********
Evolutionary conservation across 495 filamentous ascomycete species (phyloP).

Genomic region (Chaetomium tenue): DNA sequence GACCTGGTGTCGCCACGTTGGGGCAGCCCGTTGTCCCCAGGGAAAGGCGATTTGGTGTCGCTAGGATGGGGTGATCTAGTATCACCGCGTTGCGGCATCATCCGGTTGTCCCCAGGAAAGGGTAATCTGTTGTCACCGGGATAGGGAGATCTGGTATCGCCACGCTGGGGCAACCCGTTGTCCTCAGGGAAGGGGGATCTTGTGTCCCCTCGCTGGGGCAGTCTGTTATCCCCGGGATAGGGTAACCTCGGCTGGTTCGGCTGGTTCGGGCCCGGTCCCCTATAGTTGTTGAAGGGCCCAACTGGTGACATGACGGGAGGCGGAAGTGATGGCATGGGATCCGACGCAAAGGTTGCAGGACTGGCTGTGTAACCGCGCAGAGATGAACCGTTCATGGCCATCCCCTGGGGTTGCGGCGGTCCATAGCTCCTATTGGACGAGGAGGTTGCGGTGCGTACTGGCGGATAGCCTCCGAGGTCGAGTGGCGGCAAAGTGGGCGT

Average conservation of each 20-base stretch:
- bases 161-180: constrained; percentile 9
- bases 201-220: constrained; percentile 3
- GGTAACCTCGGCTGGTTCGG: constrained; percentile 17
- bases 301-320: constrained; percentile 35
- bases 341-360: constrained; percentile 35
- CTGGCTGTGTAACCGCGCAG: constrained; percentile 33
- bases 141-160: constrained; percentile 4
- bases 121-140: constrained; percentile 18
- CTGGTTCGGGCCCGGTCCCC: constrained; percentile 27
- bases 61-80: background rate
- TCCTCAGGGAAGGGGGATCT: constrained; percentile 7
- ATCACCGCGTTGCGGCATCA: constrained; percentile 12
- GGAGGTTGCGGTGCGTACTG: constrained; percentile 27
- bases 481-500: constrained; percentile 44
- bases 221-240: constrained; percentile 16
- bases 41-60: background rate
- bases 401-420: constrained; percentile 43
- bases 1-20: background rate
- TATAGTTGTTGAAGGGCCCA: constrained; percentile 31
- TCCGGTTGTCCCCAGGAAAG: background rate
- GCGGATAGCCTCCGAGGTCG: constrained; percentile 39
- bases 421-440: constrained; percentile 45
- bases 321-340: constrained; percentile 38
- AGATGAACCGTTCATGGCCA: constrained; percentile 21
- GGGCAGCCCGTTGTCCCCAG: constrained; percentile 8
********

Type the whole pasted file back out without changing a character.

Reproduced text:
Evolutionary conservation across 495 filamentous ascomycete species (phyloP).

Genomic region (Chaetomium tenue): DNA sequence GACCTGGTGTCGCCACGTTGGGGCAGCCCGTTGTCCCCAGGGAAAGGCGATTTGGTGTCGCTAGGATGGGGTGATCTAGTATCACCGCGTTGCGGCATCATCCGGTTGTCCCCAGGAAAGGGTAATCTGTTGTCACCGGGATAGGGAGATCTGGTATCGCCACGCTGGGGCAACCCGTTGTCCTCAGGGAAGGGGGATCTTGTGTCCCCTCGCTGGGGCAGTCTGTTATCCCCGGGATAGGGTAACCTCGGCTGGTTCGGCTGGTTCGGGCCCGGTCCCCTATAGTTGTTGAAGGGCCCAACTGGTGACATGACGGGAGGCGGAAGTGATGGCATGGGATCCGACGCAAAGGTTGCAGGACTGGCTGTGTAACCGCGCAGAGATGAACCGTTCATGGCCATCCCCTGGGGTTGCGGCGGTCCATAGCTCCTATTGGACGAGGAGGTTGCGGTGCGTACTGGCGGATAGCCTCCGAGGTCGAGTGGCGGCAAAGTGGGCGT

Average conservation of each 20-base stretch:
- bases 161-180: constrained; percentile 9
- bases 201-220: constrained; percentile 3
- GGTAACCTCGGCTGGTTCGG: constrained; percentile 17
- bases 301-320: constrained; percentile 35
- bases 341-360: constrained; percentile 35
- CTGGCTGTGTAACCGCGCAG: constrained; percentile 33
- bases 141-160: constrained; percentile 4
- bases 121-140: constrained; percentile 18
- CTGGTTCGGGCCCGGTCCCC: constrained; percentile 27
- bases 61-80: background rate
- TCCTCAGGGAAGGGGGATCT: constrained; percentile 7
- ATCACCGCGTTGCGGCATCA: constrained; percentile 12
- GGAGGTTGCGGTGCGTACTG: constrained; percentile 27
- bases 481-500: constrained; percentile 44
- bases 221-240: constrained; percentile 16
- bases 41-60: background rate
- bases 401-420: constrained; percentile 43
- bases 1-20: background rate
- TATAGTTGTTGAAGGGCCCA: constrained; percentile 31
- TCCGGTTGTCCCCAGGAAAG: background rate
- GCGGATAGCCTCCGAGGTCG: constrained; percentile 39
- bases 421-440: constrained; percentile 45
- bases 321-340: constrained; percentile 38
- AGATGAACCGTTCATGGCCA: constrained; percentile 21
- GGGCAGCCCGTTGTCCCCAG: constrained; percentile 8